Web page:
Losing weight is so difficult both physically and mentally that anything which will help the process is very welcome.
Well, how about a scale that not only records your weight but uploads the information, along with your lean & fat mass and calculated body mass index (BMI), to a secure website and generates data charts that you can access from your Mac or iPhone?
It exists, it’s great, and it’s called the WiFi Body Scale, from French company Withings.
The scale itself is a very upmarket model, with a smoky glass top and digital readout. Setting it up is easy – insert the four supplied AA batteries, then go to the website displayed on a large sticker on the scale.
Once you register, you download a Mac installation wizard which configures your scale on your wireless network (yes, as the name suggests, you must have a Wi-Fi network that the scale can connect to).
Adding a user is as easy as clicking on ‘Add a User’ on your Withings dashboard on your web browser, or even just standing on the scales. If the user’s weight is different to your own weight then he or she is recognised as a new user.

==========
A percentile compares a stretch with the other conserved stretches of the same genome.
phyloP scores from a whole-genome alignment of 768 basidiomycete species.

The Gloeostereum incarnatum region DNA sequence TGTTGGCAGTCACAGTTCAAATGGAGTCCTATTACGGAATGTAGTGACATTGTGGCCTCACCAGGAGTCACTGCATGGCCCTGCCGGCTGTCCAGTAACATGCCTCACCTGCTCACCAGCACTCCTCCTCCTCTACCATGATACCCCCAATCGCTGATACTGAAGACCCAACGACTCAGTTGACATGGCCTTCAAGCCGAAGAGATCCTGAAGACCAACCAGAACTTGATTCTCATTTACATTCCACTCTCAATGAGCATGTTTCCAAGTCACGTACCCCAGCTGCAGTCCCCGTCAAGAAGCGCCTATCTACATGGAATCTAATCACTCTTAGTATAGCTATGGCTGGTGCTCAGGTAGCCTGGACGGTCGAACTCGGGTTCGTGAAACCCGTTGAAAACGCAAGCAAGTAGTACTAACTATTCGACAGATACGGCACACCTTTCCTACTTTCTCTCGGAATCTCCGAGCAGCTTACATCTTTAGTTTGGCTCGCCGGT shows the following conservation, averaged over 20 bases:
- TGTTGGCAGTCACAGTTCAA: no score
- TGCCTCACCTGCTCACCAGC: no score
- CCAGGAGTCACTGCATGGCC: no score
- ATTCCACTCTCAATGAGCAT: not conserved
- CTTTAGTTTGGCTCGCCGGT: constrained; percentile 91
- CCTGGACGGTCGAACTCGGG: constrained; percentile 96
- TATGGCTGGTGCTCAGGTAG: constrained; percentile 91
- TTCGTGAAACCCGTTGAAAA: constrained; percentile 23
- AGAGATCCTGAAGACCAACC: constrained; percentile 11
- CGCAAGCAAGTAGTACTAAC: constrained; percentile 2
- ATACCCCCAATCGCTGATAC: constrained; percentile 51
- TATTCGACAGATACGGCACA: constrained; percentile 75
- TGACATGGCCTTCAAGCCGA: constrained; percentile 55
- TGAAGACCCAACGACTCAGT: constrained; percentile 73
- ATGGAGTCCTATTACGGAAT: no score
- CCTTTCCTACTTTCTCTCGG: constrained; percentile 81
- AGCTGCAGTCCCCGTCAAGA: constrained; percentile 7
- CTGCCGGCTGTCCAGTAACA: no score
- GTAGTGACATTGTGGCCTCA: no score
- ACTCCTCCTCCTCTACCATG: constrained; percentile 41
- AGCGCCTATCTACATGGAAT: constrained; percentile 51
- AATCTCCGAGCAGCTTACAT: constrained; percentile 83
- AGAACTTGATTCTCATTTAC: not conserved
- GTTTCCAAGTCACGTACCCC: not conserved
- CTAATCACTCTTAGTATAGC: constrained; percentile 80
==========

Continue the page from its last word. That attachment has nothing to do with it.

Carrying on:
Up to eight users can share the same account – my wife, two daughters and I could see our data as a family – or each user can have his or her own account.
When you step on the scales, they send your weight to the database, then show your name on the display.
The dashboard lets you see charts of your weight, fat and lean mass, and BMI. This info can be printed out, shared with other Withings users, published on the web or Twitter or linked with a Google Health or Microsoft HealthVault account. This is particularly good for those working in a group or with a personal trainer.
There’s also a goal-setting feature.
The iPhone app, WiScale, shows the same data.
Australian Macworld’s buying advice
Withings has dragged the scale into the 21st century, and has done a very good job indeed. Not only does it work well, it does it with a minimum of effort from the user. The only negative is that it occasionally records a widely varying weight. I ‘lost’ 2.4kg one day, but went back to my previous weight the next. While you obviously get some variance due to time and circumstances, this seemed a bit too much.
This review originally appeared in the May issue of Australian Macworld magazine.